Less than two weeks after a powerful cyclone passed through West Bengal on its way to Bangladesh, India is bracing to face another cyclone, this time on its western coast. In strength and intensity, this would be much weaker than Cyclone Amphan that struck on May 20. In fact, it is not even a full-fledged cyclone right now, just a ‘depression’ that is likely to intensify into a ‘deep depression’ by Tuesday morning, and eventually into a cyclone, after which it would be called Nisarga.
Where is it headed?
It is headed towards the coastline of north Maharashtra and south Gujarat. It is likely to hit the coastline on Wednesday, between Harihareshwar in Raigad district, just south of Mumbai, and Daman, just below Gujarat coast. By that time, it is likely to evolve into a Severe Cyclonic Storm, which, roughly stated, is of strength 2 on a 1-to-5 of strength of cyclones that arise in the Indian Ocean.
What does that mean?
The strength of the cyclones are measured by the wind speeds they generate. At its strongest, Nisarga would be associated with wind speeds in the range 95-105 km per hour. Amphan, on the other hand, was classified as a super-cyclone, of category 5, though it had weakened to category 4, ‘Extremely Severe Cyclonic Storm’, ahead of its landfall, at which time the wind speeds were in excess of 180 kph.
Cyclones formed in the Bay of Bengal side of the north Indian Ocean are more frequent and stonger than those on the Arabian Sea side. Meteorologists suggest the relatively cold waters of the Arabian Sea discourage the kind of very strong cyclones that are formed on the Bay of Bengal side; Odisha and Andhra Pradesh face the brunt of these cyclones every year.
Last year, however, was slightly unusual as the Arabian Sea saw the most frequent and intense cyclonic activity in more than 100 years, according to India Meteorological Department. Five cyclones originated in the area in 2019 — Vayu, Hikka, Kyarr, Maha and Pavan – when normally only one or two are formed.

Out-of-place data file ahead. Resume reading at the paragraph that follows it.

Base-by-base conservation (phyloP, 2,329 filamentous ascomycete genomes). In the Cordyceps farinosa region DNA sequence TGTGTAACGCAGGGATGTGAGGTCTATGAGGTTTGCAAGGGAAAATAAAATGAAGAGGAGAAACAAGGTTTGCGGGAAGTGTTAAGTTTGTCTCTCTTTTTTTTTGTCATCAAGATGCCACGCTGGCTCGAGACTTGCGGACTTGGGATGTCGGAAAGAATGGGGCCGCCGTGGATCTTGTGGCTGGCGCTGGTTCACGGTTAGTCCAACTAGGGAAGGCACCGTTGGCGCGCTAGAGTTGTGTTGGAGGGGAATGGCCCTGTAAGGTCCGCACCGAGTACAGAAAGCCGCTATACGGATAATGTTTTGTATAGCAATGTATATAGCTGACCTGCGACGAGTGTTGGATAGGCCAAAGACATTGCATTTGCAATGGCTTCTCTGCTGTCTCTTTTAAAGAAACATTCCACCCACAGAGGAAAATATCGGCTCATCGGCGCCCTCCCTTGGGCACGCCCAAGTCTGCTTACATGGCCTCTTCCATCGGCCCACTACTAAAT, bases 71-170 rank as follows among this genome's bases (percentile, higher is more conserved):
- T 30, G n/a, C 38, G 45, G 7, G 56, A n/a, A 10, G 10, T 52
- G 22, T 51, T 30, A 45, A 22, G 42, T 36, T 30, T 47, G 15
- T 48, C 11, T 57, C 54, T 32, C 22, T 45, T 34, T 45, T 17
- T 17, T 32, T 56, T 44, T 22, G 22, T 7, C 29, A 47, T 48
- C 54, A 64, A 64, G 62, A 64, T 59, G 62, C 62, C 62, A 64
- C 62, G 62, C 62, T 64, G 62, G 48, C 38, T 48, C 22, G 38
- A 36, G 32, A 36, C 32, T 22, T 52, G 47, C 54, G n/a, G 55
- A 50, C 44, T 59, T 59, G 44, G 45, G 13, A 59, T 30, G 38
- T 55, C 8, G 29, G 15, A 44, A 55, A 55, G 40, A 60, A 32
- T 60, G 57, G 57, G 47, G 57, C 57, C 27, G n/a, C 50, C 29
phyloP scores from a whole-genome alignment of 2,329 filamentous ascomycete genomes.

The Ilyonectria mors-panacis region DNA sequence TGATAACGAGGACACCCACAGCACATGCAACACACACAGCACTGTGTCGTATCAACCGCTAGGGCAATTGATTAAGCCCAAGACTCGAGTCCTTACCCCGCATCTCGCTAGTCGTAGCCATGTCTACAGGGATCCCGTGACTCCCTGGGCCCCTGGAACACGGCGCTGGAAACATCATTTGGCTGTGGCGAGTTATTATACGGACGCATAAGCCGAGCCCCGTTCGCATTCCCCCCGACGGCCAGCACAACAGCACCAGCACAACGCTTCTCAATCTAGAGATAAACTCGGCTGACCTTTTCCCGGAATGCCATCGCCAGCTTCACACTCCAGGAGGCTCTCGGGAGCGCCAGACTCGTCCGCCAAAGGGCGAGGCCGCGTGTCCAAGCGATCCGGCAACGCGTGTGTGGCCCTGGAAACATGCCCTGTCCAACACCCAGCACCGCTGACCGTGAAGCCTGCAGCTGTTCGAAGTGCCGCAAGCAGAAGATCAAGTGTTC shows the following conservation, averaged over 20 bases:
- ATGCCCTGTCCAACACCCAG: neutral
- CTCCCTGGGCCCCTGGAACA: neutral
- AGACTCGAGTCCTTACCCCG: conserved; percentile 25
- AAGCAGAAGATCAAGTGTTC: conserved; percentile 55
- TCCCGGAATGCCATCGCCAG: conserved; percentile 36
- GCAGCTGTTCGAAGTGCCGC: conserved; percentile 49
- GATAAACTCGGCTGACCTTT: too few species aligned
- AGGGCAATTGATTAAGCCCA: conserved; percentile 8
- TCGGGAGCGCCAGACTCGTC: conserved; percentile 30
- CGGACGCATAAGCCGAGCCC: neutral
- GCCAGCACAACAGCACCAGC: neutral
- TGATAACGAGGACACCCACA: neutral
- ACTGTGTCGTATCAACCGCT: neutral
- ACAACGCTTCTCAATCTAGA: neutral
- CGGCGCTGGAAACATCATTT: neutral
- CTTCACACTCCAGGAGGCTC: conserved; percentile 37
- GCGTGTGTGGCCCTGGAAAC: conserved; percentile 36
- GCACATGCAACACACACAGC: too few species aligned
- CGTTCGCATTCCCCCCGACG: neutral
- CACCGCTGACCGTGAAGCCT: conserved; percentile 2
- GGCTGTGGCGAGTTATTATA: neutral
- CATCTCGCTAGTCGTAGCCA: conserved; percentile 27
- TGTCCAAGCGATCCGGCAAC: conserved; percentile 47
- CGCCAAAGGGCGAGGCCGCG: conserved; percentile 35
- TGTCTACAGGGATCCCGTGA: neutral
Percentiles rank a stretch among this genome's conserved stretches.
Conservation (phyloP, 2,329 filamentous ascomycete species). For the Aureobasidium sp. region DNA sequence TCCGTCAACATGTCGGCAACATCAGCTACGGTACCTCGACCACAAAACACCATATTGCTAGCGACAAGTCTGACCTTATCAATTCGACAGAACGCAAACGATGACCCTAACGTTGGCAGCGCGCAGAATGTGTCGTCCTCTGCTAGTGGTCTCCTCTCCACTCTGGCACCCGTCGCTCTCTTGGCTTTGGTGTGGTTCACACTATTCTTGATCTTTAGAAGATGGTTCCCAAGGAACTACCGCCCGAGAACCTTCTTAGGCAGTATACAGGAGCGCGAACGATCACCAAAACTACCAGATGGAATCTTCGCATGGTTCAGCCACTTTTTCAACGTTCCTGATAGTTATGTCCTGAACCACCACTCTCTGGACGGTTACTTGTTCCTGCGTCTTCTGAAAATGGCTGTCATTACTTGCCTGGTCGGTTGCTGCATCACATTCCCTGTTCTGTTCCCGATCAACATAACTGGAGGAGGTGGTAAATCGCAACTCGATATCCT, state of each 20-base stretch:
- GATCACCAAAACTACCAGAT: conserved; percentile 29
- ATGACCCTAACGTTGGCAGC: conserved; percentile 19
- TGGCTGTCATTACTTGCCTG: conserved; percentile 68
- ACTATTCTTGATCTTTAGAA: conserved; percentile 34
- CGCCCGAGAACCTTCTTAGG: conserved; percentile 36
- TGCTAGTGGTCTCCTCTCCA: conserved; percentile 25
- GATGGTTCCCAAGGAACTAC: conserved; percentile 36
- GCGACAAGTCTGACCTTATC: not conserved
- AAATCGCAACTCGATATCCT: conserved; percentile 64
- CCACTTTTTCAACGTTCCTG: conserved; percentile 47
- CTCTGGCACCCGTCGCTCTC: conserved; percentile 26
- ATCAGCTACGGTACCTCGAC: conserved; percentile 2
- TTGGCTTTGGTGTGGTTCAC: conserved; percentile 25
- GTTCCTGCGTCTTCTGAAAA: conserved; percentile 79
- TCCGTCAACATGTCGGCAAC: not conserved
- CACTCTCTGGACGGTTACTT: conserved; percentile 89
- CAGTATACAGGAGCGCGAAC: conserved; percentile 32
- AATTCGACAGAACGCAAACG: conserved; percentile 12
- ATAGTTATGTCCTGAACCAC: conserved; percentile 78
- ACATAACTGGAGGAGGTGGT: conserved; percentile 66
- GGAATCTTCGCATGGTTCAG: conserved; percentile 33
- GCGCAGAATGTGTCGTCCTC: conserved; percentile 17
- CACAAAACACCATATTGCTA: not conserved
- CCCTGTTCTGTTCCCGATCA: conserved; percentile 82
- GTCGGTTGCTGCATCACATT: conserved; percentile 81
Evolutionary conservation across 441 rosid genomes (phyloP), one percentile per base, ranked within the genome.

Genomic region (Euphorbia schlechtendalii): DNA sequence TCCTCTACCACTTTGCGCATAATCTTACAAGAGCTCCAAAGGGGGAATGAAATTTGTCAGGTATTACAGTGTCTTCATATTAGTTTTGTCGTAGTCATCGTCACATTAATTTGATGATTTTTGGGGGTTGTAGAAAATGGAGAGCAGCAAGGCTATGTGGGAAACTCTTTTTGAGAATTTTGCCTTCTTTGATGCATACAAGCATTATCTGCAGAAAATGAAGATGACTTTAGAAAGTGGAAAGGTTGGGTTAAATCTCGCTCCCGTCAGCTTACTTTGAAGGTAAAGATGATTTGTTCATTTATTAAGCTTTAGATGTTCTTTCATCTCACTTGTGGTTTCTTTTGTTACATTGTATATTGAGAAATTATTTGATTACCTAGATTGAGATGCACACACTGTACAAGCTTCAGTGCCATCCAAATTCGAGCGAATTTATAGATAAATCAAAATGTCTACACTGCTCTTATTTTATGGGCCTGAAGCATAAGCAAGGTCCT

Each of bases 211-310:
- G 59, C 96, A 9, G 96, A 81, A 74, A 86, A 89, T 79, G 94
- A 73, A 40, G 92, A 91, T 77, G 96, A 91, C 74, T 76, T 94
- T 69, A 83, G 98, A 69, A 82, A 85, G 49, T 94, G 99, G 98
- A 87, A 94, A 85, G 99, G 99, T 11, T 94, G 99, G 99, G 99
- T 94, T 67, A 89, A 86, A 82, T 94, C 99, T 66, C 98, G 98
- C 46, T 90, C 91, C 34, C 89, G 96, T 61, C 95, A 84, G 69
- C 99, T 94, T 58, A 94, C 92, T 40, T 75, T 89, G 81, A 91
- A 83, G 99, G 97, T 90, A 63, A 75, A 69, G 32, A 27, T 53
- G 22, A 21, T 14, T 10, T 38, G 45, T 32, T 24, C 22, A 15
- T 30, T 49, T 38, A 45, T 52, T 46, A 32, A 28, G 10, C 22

So how big is the threat?
If the system does intensify into a cyclonic storm, some coastal districts of Maharashtra will come directly in line of its predicted path. Though the exact location of the landfall is still to be determined, it is likely to be close to Mumbai. Neighbouring Thane, Raigad, Ratnagiri and Sindhudurg are also likely to be affected, and heavy to very heavy rainfall is predicted in these areas until June 4.
The southwest monsoon has already made an onset over Kerala. There is an associated depression lying parallel to the west coast which is intensifying and moving northwards along the coast. Under such circumstances, the east-central and southeast regions of Arabian Sea are already experiencing rough weather conditions, which is likely to get intensified because of this cyclone.
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So would Maharashtra get early monsoon rainfall?
No. The rainfall over the next three days in Maharashtra would not be due to the southwest monsoon, which is still to begin its northward movement from Kerala. Normally, monsoon arrives over Maharashtra after June 10.
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